Friday, January 8, 2010

Gleevec, I'd like you to meet your new friend.....

What a day! Wake up was at 6:00 am, which is always tough- because I am by no means a morning person. In addition to a full day of work I had to complete the last remaining test prior to starting the Interferon- an ECG (electrocardio gram). This test is simply a precautionary measure to make sure your heart is functioning normally. The ECG was completed by 9am and the results were immediately faxed over to the American hospital. Shortly after, I went to work- even though I was physically at the office, my mind was focused on what would be in store for the upcoming evening.

At around 10:00 AM the American hospital contacted me and gave me the green light- ECG and recent blood results had been reviewed- I was now fully licensed to take Interferon. First things first though, I didn't have the drugs on me and secondly I didn't know how to administer a Sub-Q injection- just details, right? I left the office at 5pm, raced over to the Cancer pharmacist who had the drugs ready for me (2 prepared syringes securely fastened to an ice pack). Zipped over to the local clinic and met up with a very nice nurse who taught me the in's and out's of injecting . We went through the procedure a few times: thoroughly wash hands, disinfect injection site with alcohol swab, gently insert needle under skin- pull back syringe to look for blood? Push- Inject, properly dispose used syringe.

Within a few seconds the deed was done! I've been waiting for this Pegylated Interferon injection for over a year and a half! I felt normal for the first hour or 2, then at around 8:30pm I started to feel the expected side effects.....slight headache, shivers and body aches- also, I've been battling a mild sinus infection for a better part of the week so all symptoms were compounded. No pain, no gain- right? I'll have to take the injection (90 micrograms) every other week.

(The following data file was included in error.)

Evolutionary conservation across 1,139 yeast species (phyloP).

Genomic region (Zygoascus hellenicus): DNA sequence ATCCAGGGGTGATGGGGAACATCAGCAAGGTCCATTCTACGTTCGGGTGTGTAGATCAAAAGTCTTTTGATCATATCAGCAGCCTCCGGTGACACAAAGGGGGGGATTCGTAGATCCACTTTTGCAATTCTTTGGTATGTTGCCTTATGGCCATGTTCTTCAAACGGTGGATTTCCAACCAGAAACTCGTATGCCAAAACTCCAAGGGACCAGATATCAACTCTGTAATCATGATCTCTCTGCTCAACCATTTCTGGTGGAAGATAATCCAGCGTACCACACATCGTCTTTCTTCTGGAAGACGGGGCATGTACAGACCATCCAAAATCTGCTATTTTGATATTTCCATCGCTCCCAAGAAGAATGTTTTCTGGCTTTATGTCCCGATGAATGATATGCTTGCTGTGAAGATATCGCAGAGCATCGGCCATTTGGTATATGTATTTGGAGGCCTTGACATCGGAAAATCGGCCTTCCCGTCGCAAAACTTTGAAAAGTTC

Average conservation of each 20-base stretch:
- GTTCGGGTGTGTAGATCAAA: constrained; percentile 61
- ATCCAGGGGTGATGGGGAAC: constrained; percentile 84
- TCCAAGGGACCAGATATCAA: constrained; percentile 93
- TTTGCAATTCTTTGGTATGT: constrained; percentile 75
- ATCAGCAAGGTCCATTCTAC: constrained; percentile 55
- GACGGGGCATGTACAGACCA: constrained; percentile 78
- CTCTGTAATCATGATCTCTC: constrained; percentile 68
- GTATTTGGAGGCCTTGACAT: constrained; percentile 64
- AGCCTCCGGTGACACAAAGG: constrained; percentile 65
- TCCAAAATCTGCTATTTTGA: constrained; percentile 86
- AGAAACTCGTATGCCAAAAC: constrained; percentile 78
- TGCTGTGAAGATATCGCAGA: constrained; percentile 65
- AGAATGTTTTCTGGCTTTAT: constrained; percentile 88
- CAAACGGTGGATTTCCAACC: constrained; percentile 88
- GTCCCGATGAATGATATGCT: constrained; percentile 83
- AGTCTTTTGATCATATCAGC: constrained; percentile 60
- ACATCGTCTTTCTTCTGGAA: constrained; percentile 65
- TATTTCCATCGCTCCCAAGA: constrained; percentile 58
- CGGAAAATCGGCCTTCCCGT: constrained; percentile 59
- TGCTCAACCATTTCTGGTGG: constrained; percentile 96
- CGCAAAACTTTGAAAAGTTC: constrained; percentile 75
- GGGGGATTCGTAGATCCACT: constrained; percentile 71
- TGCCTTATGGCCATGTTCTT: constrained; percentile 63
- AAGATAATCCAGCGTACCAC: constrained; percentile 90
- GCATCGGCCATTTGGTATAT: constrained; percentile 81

The shivers got pretty intense- teeth chattering and all. I buried myself under a pile of blankets (3 to be exact) and also had on 2 layers of relief! An experienced patient told me that this would happen, her advice- pop an extra strength Advil. I feel a lot better now, how cool is tribal knowledge? In all honesty I am happy to be shivering and aching- its a sign that the immune system is awake and fighting- potentially attacking quiescent and leukemic stem cells., cells that Gleevec can't reach........the very same cells that need to be abolished in order for us to be cured. These symptoms originally last for 2-3 days and then you begin to gradually feel normal- until the next dosage.

Do any other patients have pointers for dealing with the side effects of Interferon?

I'll be sleeping a lot easier tonight knowing I have the tag-team of Gleevec/Pegylated Interferon battling what's left of the CML in my body.


  1. I am really, really, really proud of you kid! Its been less then 24 hrs and I already see a huge difference in your attitude. BTW, who knew you had such good writing skills? ;)

  2. Pre-loaded syringes? Luxury! Never had them myself. Had to load my own. I recommend you take a Tylenol or Advil before the injection. A pre-emptive strike if you will. Ifn takes some getting used to. Likely more than 2 or 3 days but I hope that for you, it is only 2 or 3.
    You are off to a great start kid. As my first doc used to tell me: Keep on keepin'on.

  3. Hi Garfield - thanks for doing this for you and for the rest of your "buddies" looking for a cure. Hmmm, two years from now you'll be CML free and then hopefully the rest of us will be starting this regimen. Again, thanks for paving the way.

  4. Congratulations!

    I have quite a few years experience with IFN. Much like you, I am on a combo - Sprycel (Dasatinib) and IFN (non pegylated). I have been very stable at PCRU for over 10 months now.

    After close to ten years with this disease, it sure is nice to think about a future that might possibly include a "long term drug free sustainable remission". Not sure I could ever use the word cure.

    We need options that allow us to go after this insidious disease as aggressively as we choose.

    Here's to your combo journey and here's to mine!

    Love and Peace,

  5. By the way, as for dealing with IFN side effects, EXERCISE works wonders. Keep active and do some strenuous exercise on a regular basis. Sometimes I have to push a little harder to make it through the fatigue, but once I do, I am nicely rewarded with more energy....

    Stay away from crazy supplements. A little bit of Wheat Grass here and there is ok, but certianly not on a regular basis. It is never a good idea to take too many anti oxidants, our body uses the oxidants to kill the bad cells.

    Here's to a good rest of the week!